During my 12 months in Haiti as a missionary, every day was a hot mess — but working with missions teams could be even messier.
I vividly remember one particular day when I sat with a visiting mission team in dusty, standstill traffic after a long day at the orphanage. As the sweat ran down my forehead, I thought again of how tap-taps (Haitian public transportation) are like tin ovens.
I was parched, and as if on cue, street vendors approached our vehicle, holding up $1 bottles of ice cold Coca-Cola. The team and I all eagerly reached for our wallets, but one team member pulled out a crisp, $20 bill and handed it to the vendor.
“You need this more than I do, don’t you?” she said, smiling. I cringed and spent the rest of the ride home thinking about why her words struck me so hard.
After the Lollipops and Face Paint
I like short-term missions trips. My dad took me on a missions trip to Ecuador as a teenager, and that trip set me on the path that eventually led to Haiti. God has used short-term missions to increase my love for both the community of believers and the communities they come to serve. So naturally, I loved the excitement of the dozens of mission teams I watched walk off the planes, pulsating with passion for ministry and Haiti. I loved that they came to serve, especially in a country that had become so dear to me. But I did not always love the way their efforts turned out.
Long after the lollipops and face paint were gone, I sometimes caught whiffs of frustration from the locals. The kids loved the treats and games, and the parents were always thankful for completed construction projects. And yet, somehow they weren’t as grateful as I imagined they would be.
Sometimes I perceived that the work done by the missions teams was dwarfed by the pressing, actual needs of the locals. So I began to wonder why those needs hadn’t been addressed — and could they have been?
What Jim Should Have Done
Take Jim, for example. Jim arrived at the orphanage eager to put his tools and electric drill to use. After touring the compound, he noticed a broken down washing machine lying forgotten in one of the back rooms. Eager to serve, Jim immediately undertook the project, and the machine was soon whirling and spinning once again. Jim was ecstatic, genuinely convinced that the washing machine would make a world of difference at the orphanage. It would save time, make washing practices more efficient, and free up hands for other tasks. The nannies were very impressed and thanked him profusely. But Jim would probably be dismayed to know that a few days after his departure, the nannies stopped using the machine altogether.
It wasn’t that they weren’t grateful — they were! They simply didn’t need a working washing machine. They were perfectly content to wash the clothes by hand — it was a social activity and a part of their culture that didn’t seem inefficient or wasteful at all. Plus, the electricity needed to run the machine would probably mean the children at the orphanage would go hungry sometimes to pay for it. The nannies never told Jim that they didn’t want a washing machine. But on the other hand, Jim never stopped to ask.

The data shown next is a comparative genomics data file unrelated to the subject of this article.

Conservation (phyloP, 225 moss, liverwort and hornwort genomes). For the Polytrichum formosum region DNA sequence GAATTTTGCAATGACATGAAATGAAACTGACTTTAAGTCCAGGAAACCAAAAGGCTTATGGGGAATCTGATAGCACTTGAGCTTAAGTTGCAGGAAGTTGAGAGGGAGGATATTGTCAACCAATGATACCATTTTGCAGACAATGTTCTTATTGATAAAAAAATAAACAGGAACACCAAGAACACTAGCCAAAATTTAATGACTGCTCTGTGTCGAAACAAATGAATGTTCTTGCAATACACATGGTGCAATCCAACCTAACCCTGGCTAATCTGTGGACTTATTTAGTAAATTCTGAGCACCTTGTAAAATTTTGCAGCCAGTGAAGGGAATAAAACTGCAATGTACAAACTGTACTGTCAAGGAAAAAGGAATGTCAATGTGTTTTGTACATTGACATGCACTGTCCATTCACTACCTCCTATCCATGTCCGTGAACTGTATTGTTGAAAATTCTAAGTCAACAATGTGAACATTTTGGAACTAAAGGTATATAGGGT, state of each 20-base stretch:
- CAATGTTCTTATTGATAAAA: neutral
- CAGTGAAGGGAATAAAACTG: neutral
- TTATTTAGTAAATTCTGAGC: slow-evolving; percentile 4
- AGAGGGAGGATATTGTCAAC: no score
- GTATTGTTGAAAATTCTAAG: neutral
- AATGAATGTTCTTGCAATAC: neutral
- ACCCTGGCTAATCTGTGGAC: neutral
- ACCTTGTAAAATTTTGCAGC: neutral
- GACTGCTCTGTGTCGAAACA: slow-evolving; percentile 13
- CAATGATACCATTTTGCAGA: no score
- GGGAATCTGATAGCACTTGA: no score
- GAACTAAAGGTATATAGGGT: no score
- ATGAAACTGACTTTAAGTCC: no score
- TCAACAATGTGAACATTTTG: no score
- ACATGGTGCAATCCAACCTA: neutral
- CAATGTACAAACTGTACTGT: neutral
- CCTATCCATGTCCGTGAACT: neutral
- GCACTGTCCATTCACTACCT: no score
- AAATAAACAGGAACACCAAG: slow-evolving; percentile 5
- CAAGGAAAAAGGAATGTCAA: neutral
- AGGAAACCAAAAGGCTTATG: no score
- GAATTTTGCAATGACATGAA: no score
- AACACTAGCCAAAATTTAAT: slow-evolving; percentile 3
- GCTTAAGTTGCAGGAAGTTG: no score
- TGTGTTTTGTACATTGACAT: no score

The One Thing You Can Always Do
Jim’s story deeply saddened me as I watched it play out again and again with other teams. But it did not leave me without hope, as I’ve come to believe that there is a simple, practical piece of wisdom that can be applied to anyone who goes to another culture to provide short-term help: Ask.
Ask the locals what they need. Ask selflessly, willing to serve in ways that aren’t fun, exciting, planned or even logical. Ask in humility, willing to learn about the local culture. Ask with a spirit of cheerful camaraderie, partnering with your brothers and sisters around the world to bear their burdens. Let yourself and your team be advised by the ones who are already on the ground, in the daily grind.
One of the first and more powerful lessons that I learned within weeks of touching down in Port-au-Prince was that Haiti needs Haitians first. And then they need missionaries to partner with them relationally, rather than reflexively stepping in to do a project or give money.
We must be willing to spend the time to learn from, relate to and partner with the people we are helping. Effective aid does not always mean our extra $20 or handyman skills. Sometimes it means setting those things aside to ask what is really needed.
Margaret Hebda lives and works in the Washington, D.C., area where she advocates for orphans through adoption and remains passionate to speak up for those who cannot speak for themselves.